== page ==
Highly fictionalized account (see the IMDB 'goofs' for examples) of the life of George Armstrong Custer from his arrival at West Point in 1857 to his death at the battle of the Little Big ... See full summary »
Olivia de Havilland,
Geoffrey Thorpe is an adventurous and dashing pirate, who feels that he should pirate the Spanish ships for the good of England. In one such battle, he overtakes a Spanish ship and when he ... See full summary »
The story of Jeb Stuart, his romance with Kit Carson Holliday, friendship with George Custer and battles against John Brown in the days leading up to the outbreak of the American Civil War. Written by
Col Needham <firstname.lastname@example.org>
The song, "Benny Havens, Oh!" (sung by the soldiers at the farewell party at Fort Leavenworth) is a song from West Point. Benny Havens ran a public house near by West Point Military Academy. The writing of the song in his establishment by a Lieutenant O'Brien is commemorated in a mural in the Benny Havens Room of the West Point Army Mess. See more »
At the Harper's Ferry battle the troops are shown carrying the Model 1873 (Trapdoor) Carbine, a breech loading weapon which is the standard Hollywood weapon for all U.S. cavalry in the 19th century. The correct weapon would have been the M1854 Rifled Carbine, a muzzle loading weapon. It may also be noted that cavalry was not present at the take over of the Harper's Ferry Arsenal by John Brown. See more »
Kit Carson Holliday:
Jeb, I'm frightened. That boy is crippled for life. And that man on the train, he died for a principle. A man killed for a principle. One of them is wrong, but which one?
James Ewell Brown 'Jeb' Stuart:
Who knows the answer to that, Kit. Everybody in America is trying to decide.
Kit Carson Holliday:
Yes, by words from the east, and by guns from the west. But one day, the words will turn into guns.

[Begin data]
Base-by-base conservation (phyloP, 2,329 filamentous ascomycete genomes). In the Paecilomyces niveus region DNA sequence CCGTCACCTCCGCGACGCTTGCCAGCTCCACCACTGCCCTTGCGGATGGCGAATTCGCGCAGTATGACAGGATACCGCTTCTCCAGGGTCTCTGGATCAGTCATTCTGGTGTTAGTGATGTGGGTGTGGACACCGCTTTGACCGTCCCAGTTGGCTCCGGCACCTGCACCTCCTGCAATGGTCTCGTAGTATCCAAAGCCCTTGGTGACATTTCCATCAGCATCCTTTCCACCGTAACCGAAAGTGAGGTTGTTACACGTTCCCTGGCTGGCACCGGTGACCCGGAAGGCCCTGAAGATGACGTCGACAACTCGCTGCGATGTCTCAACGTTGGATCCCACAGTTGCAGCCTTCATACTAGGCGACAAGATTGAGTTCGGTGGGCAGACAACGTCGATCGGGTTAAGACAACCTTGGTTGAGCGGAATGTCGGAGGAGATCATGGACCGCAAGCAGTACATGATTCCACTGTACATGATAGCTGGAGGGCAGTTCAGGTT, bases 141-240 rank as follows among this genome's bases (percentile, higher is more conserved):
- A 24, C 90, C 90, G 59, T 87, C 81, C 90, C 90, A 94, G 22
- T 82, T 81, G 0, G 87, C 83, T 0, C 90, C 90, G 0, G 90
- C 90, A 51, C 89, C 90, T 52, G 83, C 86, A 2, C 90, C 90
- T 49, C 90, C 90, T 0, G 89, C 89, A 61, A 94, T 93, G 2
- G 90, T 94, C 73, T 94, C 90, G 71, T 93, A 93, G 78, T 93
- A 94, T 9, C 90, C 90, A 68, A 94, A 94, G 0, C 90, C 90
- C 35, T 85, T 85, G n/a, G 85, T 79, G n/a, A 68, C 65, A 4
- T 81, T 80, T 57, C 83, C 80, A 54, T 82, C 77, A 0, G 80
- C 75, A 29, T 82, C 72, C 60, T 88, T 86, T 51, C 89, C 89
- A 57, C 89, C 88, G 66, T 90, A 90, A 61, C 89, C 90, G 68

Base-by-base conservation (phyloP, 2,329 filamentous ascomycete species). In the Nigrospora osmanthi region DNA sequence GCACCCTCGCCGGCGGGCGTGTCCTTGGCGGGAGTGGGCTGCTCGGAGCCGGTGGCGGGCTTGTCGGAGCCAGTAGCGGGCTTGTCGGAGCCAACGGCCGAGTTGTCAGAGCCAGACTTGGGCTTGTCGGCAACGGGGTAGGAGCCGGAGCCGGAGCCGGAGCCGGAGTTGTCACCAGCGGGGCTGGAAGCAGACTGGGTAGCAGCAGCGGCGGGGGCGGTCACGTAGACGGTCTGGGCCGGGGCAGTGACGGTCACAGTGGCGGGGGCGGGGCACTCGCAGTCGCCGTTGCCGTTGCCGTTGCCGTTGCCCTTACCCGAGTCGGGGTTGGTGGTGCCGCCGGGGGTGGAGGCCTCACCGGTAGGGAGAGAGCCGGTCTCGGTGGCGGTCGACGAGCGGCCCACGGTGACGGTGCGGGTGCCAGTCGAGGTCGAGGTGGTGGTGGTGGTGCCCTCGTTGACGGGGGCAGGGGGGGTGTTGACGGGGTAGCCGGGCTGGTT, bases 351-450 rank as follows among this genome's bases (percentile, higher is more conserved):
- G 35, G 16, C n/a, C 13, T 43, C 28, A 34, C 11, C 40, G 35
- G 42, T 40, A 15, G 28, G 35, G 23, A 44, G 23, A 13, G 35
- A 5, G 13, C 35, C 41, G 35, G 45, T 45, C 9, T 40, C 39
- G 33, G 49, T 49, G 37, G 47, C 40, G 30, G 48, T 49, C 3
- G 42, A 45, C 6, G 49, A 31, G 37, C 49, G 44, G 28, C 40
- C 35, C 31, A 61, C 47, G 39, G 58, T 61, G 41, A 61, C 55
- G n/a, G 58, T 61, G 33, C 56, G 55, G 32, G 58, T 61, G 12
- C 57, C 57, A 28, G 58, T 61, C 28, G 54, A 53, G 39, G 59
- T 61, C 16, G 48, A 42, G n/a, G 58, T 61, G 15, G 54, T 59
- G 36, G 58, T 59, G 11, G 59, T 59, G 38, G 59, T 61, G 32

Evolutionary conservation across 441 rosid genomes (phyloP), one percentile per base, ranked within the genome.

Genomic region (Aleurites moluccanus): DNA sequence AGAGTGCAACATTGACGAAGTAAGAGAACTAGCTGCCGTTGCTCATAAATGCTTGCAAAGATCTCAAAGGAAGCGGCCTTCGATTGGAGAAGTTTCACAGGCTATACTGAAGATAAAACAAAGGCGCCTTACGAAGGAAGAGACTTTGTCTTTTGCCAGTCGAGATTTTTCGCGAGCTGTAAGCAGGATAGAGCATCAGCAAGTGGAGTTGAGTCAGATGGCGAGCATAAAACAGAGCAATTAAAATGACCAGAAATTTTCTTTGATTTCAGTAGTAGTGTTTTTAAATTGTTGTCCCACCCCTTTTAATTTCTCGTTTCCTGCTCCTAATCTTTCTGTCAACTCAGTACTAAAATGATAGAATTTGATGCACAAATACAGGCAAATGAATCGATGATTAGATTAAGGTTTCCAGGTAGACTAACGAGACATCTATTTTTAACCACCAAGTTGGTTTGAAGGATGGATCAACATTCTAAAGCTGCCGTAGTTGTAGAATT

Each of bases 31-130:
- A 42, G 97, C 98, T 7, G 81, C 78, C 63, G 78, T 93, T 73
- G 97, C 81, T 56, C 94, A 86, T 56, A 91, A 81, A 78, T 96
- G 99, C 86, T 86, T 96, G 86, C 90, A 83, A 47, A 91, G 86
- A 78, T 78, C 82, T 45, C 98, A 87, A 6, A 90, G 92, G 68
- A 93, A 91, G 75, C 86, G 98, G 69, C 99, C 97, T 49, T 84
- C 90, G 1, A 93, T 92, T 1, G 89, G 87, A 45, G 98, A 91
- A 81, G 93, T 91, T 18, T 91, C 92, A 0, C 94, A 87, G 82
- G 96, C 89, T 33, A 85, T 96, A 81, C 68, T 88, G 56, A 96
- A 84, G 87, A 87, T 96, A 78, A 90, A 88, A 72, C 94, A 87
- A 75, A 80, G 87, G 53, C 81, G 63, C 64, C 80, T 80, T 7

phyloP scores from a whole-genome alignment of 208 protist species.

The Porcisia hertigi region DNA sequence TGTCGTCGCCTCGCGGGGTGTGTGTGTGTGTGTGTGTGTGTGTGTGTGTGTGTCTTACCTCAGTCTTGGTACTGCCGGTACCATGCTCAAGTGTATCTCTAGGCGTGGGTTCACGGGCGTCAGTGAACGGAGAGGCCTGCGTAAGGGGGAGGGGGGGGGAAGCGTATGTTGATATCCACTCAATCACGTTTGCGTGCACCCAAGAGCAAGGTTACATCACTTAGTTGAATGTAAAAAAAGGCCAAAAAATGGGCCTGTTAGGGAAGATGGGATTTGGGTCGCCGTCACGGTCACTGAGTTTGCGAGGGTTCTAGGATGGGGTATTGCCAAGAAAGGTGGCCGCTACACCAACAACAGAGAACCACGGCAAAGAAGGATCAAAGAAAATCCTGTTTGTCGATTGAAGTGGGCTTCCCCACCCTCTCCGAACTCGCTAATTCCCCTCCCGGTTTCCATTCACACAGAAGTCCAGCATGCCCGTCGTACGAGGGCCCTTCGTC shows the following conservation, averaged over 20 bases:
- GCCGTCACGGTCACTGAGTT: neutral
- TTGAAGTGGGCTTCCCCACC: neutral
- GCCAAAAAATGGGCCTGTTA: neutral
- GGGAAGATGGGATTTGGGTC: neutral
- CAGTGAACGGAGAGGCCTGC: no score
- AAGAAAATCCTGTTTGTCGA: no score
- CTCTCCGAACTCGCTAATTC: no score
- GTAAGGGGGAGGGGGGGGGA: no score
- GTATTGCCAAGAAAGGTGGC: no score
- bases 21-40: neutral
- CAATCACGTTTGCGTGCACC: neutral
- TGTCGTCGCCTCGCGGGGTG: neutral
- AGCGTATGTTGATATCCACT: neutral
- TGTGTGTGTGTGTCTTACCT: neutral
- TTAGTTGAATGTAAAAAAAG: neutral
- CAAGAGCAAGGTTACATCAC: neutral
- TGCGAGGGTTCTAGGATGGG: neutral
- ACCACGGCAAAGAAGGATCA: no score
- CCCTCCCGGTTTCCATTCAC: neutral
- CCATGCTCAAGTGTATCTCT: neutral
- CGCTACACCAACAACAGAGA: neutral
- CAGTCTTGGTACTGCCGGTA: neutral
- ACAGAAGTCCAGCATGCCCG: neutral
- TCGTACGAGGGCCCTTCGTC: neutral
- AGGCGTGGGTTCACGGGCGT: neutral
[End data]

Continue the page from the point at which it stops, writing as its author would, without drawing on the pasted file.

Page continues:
See more »
Along the Santa Fe Trail
Music by Will Grosz
Played when Jeb and George say goodbye to Kit and when Jeb first kisses her
Waltz version played at the party in Washington
Played at the wedding and during the end credits See more »
A powerful movie too interested in the truth to take sides.
"Santa Fe Trail" is like the doubloon nailed to the mainmast in the novel "Moby Dick": how you interpret it depends on your point of view. Some viewers will see it as a tribute to the chivalrous values of the pre-civil war military establishment, which was dominated by southern aristocrats like General Robert E. Lee, while others may see it mainly as the tragic saga of the anti-slavery martyrs of Harper's Ferry, whose self-sacrifice brought on the war to free the slaves. Cavalry officer Jeb Stuart seems either gallant and nobly courageous, or like a pompous martinet, while abolitionist John Brown is a violence loving madman, or one of the most dedicated and selfless heroes of all time. This exciting, action-packed movie refuses to take sides but permits the viewer to make his own decisions about the important themes presented.
What about its use of history, though, which has vexed so many critics? Like any great mythopoeic work, "Santa Fe Trail" should be judged not as historical record but as a legend or myth that tells universal truths. Historicism, which in movie criticism is the theory that all works should be judged by the standard of recorded history, has not enjoyed much favor among the most respected experts on the subject of art. Were this not so, the "Iliad," "Macbeth" and "The Adventures of Robin Hood" would long ago have been rejected as false history, because not one of them is faithful to many of the known facts deemed so important by historicist critics.
Judged on its own terms and from the perspective of facts that have proved true not just in one place and time but in many places and in many periods of history, then "Santa Fe Trail" is a classic in the best sense, and thrilling entertainment too. Like all war movies that are any good, it is a powerful anti-war movie.
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